Now that I have my three repository variables (USCurDate, USMoBeginDate and Prev_Month) I can start to create the report.
Im going to fast forward a little bit to the part of the report creation process where I will use my Repository Variables I created using the Admin Tool. Since I am using virtually the same report as part one of this blog series, please refer back for how to create custom groups using bins and presentation variables and custom value prompts.
Because of the delay in the data load for the # of Orders at the beginning of the month, I can not use a global report filter. Instead, I am going to have to use something called a Filter Expression within each measure column formula.
About Filter Expressions
Unlike global report filters, column formula level filter expressions are used when you need to specify a particular constraint within the column formula itself. Because the filter is at the column formula level, it is independent of any subsequent column filters.
Note: When using a column formula filter for a measure, you can not add a global filter of the same data subject on top of it. For example, if using a column level filter for a particular Year and Month, I can not add a global filter for a particular year. The two filters contradict each other and the result will be null.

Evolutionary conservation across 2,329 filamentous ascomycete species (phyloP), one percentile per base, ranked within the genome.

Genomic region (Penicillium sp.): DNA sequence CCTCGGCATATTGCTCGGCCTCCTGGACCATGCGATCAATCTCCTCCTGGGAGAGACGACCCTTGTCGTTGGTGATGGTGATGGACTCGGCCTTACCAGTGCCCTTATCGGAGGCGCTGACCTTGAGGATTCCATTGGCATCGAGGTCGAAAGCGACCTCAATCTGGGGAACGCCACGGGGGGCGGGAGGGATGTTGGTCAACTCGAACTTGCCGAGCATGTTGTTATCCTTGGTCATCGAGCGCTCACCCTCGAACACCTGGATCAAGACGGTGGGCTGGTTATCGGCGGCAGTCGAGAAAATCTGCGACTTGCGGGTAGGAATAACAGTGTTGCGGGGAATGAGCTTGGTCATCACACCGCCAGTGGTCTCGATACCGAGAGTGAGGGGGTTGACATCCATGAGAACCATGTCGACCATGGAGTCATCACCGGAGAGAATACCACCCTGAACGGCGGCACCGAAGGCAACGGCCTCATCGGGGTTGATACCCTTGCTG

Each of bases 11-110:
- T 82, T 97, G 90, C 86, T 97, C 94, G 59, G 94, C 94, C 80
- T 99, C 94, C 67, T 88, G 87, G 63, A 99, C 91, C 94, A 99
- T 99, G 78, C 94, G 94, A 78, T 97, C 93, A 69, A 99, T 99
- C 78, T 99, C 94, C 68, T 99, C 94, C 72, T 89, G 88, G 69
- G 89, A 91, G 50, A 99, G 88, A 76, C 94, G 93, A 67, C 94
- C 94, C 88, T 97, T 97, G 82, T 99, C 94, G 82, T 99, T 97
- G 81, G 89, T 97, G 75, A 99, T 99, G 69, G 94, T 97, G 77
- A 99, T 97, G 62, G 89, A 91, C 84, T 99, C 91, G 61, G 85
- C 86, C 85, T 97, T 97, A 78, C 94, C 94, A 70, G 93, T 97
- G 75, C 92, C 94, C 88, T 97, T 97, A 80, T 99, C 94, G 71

To add a filter in the column formula, go to Edit formula, make sure the column syntax is highlighted and click Filter.
From here the Insert Filter window will pop up and I can select the attribute column to filter the measure by. Here, I want to use the column Day Date to filter Gross Rev $ by the day.
I can add a column by double clicking it in the the Subject Areas pane. When a column is added, I will be prompted with a New Filter window and from here, everything is exactly the same process as adding a global report filter.
Here I need to define the operator as is between since we are dealing with date ranges. I could call my Repository Variables for current_date and first day of the month here but, because the request is for a prompt to select between date ranges, I am going to have to call Presentation Variables and use the prompt to populate the actual values.
Note: If you are unsure about the functionality of Presentation Variables, see part one of this blog series